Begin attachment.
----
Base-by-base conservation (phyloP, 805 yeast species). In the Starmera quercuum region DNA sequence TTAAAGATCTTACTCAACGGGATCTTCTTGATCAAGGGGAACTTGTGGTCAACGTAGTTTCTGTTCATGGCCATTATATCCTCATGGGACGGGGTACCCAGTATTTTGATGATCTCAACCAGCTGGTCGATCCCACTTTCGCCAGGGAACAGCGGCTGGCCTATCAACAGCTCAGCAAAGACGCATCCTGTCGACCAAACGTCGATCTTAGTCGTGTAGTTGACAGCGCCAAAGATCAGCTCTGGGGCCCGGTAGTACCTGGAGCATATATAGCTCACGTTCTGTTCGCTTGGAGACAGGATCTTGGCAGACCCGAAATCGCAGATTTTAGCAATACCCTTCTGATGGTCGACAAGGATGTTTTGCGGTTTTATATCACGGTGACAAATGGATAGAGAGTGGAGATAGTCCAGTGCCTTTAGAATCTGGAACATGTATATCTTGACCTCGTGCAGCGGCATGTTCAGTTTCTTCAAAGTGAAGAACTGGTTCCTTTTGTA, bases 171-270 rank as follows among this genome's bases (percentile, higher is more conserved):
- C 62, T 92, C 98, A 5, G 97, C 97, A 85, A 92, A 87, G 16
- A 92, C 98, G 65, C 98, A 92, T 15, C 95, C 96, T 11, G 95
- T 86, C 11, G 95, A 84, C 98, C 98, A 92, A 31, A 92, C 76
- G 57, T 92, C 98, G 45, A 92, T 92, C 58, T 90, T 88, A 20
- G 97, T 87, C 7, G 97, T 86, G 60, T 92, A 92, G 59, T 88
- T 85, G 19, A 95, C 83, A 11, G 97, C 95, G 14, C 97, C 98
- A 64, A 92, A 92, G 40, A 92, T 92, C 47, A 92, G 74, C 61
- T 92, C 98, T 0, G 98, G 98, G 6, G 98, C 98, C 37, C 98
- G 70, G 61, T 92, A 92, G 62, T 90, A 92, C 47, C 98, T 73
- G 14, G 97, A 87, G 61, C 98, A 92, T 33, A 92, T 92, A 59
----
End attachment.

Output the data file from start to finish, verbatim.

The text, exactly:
Base-by-base conservation (phyloP, 805 yeast species). In the Starmera quercuum region DNA sequence TTAAAGATCTTACTCAACGGGATCTTCTTGATCAAGGGGAACTTGTGGTCAACGTAGTTTCTGTTCATGGCCATTATATCCTCATGGGACGGGGTACCCAGTATTTTGATGATCTCAACCAGCTGGTCGATCCCACTTTCGCCAGGGAACAGCGGCTGGCCTATCAACAGCTCAGCAAAGACGCATCCTGTCGACCAAACGTCGATCTTAGTCGTGTAGTTGACAGCGCCAAAGATCAGCTCTGGGGCCCGGTAGTACCTGGAGCATATATAGCTCACGTTCTGTTCGCTTGGAGACAGGATCTTGGCAGACCCGAAATCGCAGATTTTAGCAATACCCTTCTGATGGTCGACAAGGATGTTTTGCGGTTTTATATCACGGTGACAAATGGATAGAGAGTGGAGATAGTCCAGTGCCTTTAGAATCTGGAACATGTATATCTTGACCTCGTGCAGCGGCATGTTCAGTTTCTTCAAAGTGAAGAACTGGTTCCTTTTGTA, bases 171-270 rank as follows among this genome's bases (percentile, higher is more conserved):
- C 62, T 92, C 98, A 5, G 97, C 97, A 85, A 92, A 87, G 16
- A 92, C 98, G 65, C 98, A 92, T 15, C 95, C 96, T 11, G 95
- T 86, C 11, G 95, A 84, C 98, C 98, A 92, A 31, A 92, C 76
- G 57, T 92, C 98, G 45, A 92, T 92, C 58, T 90, T 88, A 20
- G 97, T 87, C 7, G 97, T 86, G 60, T 92, A 92, G 59, T 88
- T 85, G 19, A 95, C 83, A 11, G 97, C 95, G 14, C 97, C 98
- A 64, A 92, A 92, G 40, A 92, T 92, C 47, A 92, G 74, C 61
- T 92, C 98, T 0, G 98, G 98, G 6, G 98, C 98, C 37, C 98
- G 70, G 61, T 92, A 92, G 62, T 90, A 92, C 47, C 98, T 73
- G 14, G 97, A 87, G 61, C 98, A 92, T 33, A 92, T 92, A 59